"Before our project, little was known about the chemical ecology of cerambycid beetles or their use of attractant pheromones, and the pheromones of only a few species had been identified," Millar said. "Our longer-term goals are to gain a better understanding of which subfamilies, tribes, and genera are likely to use pheromones, and, within those groups, to determine the types of chemicals that are used as pheromones. This will allow us to predict whether new invaders are likely to use pheromones that we can exploit, and, if so, what those pheromones may be.
"Conversely, if we can predict which species do not use attractant pheromones, there would be no point in looking for such compounds, and we could focus on finding the chemicals that attract these species to their host trees."
During the second year of the three-year project, Millar and Hanks identified two diagnostic characteristics, one behavioral and one based on external appearance, that allow entomologists to immediately assess whether a species is likely to have a male-produced attractant pheromone. Their study also found the first examples of powerful female-produced pheromones in the Cerambycidae family.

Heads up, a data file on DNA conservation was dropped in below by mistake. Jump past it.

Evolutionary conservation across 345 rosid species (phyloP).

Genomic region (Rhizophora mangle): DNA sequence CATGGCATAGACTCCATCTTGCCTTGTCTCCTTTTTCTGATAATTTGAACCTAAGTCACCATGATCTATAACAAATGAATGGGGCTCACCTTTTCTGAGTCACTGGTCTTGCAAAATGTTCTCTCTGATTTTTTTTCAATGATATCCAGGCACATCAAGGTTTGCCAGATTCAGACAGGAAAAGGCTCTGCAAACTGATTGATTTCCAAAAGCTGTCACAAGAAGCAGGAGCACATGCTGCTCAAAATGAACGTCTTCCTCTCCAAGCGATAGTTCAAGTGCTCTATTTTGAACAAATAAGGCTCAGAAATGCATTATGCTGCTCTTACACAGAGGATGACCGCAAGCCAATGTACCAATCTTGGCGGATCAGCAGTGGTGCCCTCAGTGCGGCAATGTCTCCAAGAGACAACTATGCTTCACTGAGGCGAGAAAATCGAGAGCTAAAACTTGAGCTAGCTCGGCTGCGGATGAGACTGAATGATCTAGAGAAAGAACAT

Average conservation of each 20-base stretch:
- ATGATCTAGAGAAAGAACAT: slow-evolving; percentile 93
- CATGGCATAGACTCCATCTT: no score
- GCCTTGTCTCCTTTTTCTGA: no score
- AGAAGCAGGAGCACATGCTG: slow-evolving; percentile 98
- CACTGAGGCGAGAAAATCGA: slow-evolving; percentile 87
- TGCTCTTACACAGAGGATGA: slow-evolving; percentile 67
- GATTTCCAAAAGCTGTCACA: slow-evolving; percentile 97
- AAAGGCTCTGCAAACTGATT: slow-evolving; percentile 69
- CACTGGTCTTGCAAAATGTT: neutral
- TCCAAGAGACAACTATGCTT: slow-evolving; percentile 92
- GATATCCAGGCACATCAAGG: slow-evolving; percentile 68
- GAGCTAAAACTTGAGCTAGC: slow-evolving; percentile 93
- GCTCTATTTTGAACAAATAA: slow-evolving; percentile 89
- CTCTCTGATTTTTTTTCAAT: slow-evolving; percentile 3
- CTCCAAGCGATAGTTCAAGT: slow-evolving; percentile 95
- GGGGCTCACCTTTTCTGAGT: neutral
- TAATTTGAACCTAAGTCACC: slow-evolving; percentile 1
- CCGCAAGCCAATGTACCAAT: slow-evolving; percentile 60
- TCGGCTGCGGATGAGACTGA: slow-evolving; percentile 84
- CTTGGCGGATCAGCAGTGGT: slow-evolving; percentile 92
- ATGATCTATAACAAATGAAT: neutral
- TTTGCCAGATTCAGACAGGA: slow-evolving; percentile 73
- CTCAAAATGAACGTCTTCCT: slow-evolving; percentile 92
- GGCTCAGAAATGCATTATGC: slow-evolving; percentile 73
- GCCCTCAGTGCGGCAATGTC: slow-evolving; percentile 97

"These morphological features and specific behaviors are reliably associated with pheromone use by cerambycid beetles," Millar said. "Specifically, for a large group of species, we found males have a particular type of glandular structure to produce pheromones. These males adopted a very specific stance when they were releasing their pheromones, akin to doing pushups. Thus, from simply checking for the presence of the glands, or observing the behavior of a new i
|Contact: Iqbal Pittalwala|
University of California - Riverside